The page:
The NSW Planning & Infrastructure department prefers online or emailed submissions using their Q&A templates available here. (link removed as it no longer works)
The Better Planning Network strongly objects to public exhibition of the draft Metro Strategy prior to finalisation of the new planning legislation for NSW. You can SIGN A PETITION to the Minister for Planning and Infrastructure here, requesting he re-exhibit the draft Strategy after the new planning system is in place, to ensure adequate community participation.
The draft Strategy includes the Blue Mountains local government area (LGA) in the West Subregion, together with Penrith and Hawkesbury LGAs. Identified targets in this subregion for the decade to 2021 include an increase in population of 45,000, as well as 16,000 new houses and 19,000 new jobs. By 2031, the subregion is intended to increase in population by a total of 89,000 while providing a total of 39,000 new dwellings and 37,000 new jobs.
A Sub-regional Delivery Strategy will be prepared by a new Subregional Planning Board, outlining how these housing and employment targets will be allocated between the three LGAs, where new development will take place and what that development will look like.
The Society has numerous concerns about the draft Metro Strategy, which have been outlined in an article in the June 2013 Hut News here and in the Society's submission on the draft Metro Strategy - which can be found here.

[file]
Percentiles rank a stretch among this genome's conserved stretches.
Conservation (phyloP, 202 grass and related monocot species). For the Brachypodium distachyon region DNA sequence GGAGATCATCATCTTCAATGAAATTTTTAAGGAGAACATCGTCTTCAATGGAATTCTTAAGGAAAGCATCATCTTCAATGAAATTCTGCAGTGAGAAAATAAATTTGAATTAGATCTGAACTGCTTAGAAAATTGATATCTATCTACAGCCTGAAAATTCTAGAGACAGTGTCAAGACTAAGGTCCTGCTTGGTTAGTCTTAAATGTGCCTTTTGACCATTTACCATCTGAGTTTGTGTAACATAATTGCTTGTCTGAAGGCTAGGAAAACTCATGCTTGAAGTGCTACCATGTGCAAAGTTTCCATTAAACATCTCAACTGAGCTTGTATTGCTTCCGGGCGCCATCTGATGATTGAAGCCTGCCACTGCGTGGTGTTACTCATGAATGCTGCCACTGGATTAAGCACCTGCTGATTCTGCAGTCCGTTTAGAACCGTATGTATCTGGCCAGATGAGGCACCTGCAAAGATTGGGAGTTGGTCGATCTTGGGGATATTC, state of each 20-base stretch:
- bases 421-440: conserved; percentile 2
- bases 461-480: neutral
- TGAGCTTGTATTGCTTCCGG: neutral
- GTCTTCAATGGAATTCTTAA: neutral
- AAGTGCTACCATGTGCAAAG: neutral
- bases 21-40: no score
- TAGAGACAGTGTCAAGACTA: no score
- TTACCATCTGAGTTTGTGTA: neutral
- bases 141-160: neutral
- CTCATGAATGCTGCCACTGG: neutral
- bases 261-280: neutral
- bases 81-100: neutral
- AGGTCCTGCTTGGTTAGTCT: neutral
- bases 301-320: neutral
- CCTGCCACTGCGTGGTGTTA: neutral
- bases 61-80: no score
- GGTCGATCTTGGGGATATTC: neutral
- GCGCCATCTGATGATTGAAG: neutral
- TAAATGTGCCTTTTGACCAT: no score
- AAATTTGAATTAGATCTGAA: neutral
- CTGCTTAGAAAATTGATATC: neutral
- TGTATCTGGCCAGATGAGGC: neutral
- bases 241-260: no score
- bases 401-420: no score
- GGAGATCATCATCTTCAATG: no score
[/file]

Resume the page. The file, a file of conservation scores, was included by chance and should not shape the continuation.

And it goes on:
Blue Mountains City Council's concerns are similar to the Society's but also include lack of consideration of local employment and infrastructure needs. Council's concerns are outlined in the Council Business Papers dated 14 May 2013 (Item 5), available here.
Read some Blue Mountains Gazette articles about the draft Metropolitan Strategy for Sydney:
Society President Peter Ridgeway explained how the NSW government’s proposed top-down planning system will require Local Plans to incorporate relevant State Planning Policies and Regional Growth Plans such as the Draft Metropolitan Strategy for Sydney, which targets a total of 39,000 new dwellings for the Penrith and Blue Mountains local government areas.
Deputy Mayor Mark Greenhill, who spoke on behalf of Blue Mountains City Council, said that 7,000 new dwellings had been proposed for the Blue Mountains under the former Labor government’s Metropolitan Plan and a similar or higher figure was likely to be required by the O’Farrell government under a future Sub-regional Delivery Strategy.
This number of dwellings cannot be accommodated without compromising the environmental values of Blue Mountains National Park and adjacent natural areas, especially as the NSW government’s proposed planning legislation will make it more difficult for residents to object to inappropriate development.
Both Peter Ridgeway and Cr Greenhill pointed out that the Blue Mountains’ consolidated draft Local Environmental Plan, due for public exhibition in the next couple of months, would be unlikely to provide sufficient environmental protection against any future urban expansion.